About a month ago, I raced a half marathon in terrible conditions. Chilly temperatures, pouring rain and 20+mph winds welcomed us at the start line. I heard a lot of people around me adjust their race plans because, well, the weather was AWFUL. I thought about doing the same, but I’d trained all winter long for the race and did not want to find another one to hit my goal. I decided that a number of people were going to run a great race and reach the goal I’d set for myself (sub-2), so why not me? Simply asking myself that question at the beginning of the race really set myself up for a good experience, despite the dismal conditions. I believe that the power of positive thinking is a real thing and I tapped into that power during that race. Read on for my tips on how you can do the same.
For a long time, I struggled with the mental aspect of running—in addition to struggling with the physical aspect. I would talk myself out of the hard work. Finally I decided to figure out how to maintain mental toughness in a race. Here are a few things I did:
Train hard. There is nothing more confidence building then putting in hard work during training. During every hard workout, I asked myself what I wanted my story to be on race day. This helped me feel confident on race day, even though the weather was absolute junk. In bad conditions, your attitude matters more than usual!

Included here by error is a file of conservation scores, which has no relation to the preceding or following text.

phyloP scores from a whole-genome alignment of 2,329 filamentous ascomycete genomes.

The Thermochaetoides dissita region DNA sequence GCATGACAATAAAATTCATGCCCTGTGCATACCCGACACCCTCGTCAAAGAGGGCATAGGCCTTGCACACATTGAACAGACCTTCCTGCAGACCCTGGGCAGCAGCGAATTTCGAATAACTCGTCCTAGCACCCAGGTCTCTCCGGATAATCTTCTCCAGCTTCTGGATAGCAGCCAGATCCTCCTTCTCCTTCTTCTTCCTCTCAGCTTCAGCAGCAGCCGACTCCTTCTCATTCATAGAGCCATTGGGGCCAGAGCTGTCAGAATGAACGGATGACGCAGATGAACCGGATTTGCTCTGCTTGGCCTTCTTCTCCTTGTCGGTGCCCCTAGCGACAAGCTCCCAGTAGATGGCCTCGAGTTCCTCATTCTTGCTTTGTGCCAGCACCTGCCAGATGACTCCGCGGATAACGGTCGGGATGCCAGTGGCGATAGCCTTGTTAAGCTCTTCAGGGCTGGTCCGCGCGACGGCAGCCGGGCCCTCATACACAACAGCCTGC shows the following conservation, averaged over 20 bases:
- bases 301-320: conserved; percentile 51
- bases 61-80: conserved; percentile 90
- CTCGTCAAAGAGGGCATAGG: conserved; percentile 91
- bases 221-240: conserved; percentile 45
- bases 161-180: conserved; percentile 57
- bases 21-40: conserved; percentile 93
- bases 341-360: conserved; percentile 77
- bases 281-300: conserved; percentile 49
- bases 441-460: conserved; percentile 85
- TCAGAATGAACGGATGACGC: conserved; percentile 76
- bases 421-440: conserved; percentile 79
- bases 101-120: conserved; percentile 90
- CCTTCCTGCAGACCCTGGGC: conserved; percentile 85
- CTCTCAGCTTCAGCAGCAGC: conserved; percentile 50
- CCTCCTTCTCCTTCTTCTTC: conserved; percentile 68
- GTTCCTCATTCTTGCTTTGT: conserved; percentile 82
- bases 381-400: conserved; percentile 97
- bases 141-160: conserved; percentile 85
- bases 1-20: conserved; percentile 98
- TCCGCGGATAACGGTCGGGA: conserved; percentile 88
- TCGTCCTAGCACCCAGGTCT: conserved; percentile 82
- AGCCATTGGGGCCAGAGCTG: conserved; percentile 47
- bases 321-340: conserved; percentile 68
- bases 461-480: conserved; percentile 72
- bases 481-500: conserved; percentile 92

Speak positively (literally). I literally said, “Why not me?” before the race started and it helped to get my head in the right space. I got used to saying positive things to myself during training runs and during the race, every word I spoke about the outcome was positive. Additionally, I went ahead and wrote in my training journal that would be posted on the blog the evening of the race three words: “I.did.it.” I found that speaking positively both verbally and in writing really helped me throughout the race – I didn’t want to have to erase those words.
Accept that it was hard for everyone. Once during a really challenging trail marathon, as I was still heading out to the turnaround point, I passed one of the lead runners heading back to the finish (or more accurately, he passed me). As we ran past each other, he looked at me and said, “It’s hard for everyone.” That stuck with me because it’s true. Everyone faces the same conditions, the same course and the same weather. Remembering and accepting this fact can help you push past bad weather or a tough course and just focus on your goal.
Sometimes none of the above strategies will work and it’s just a bad day. And that’s okay. But working on your mental stamina can really improve your race experience and I highly recommend giving the power of positive thinking a try. It’s not easy, but it’s worth it.
A version of this post first appeared at Women’s Running.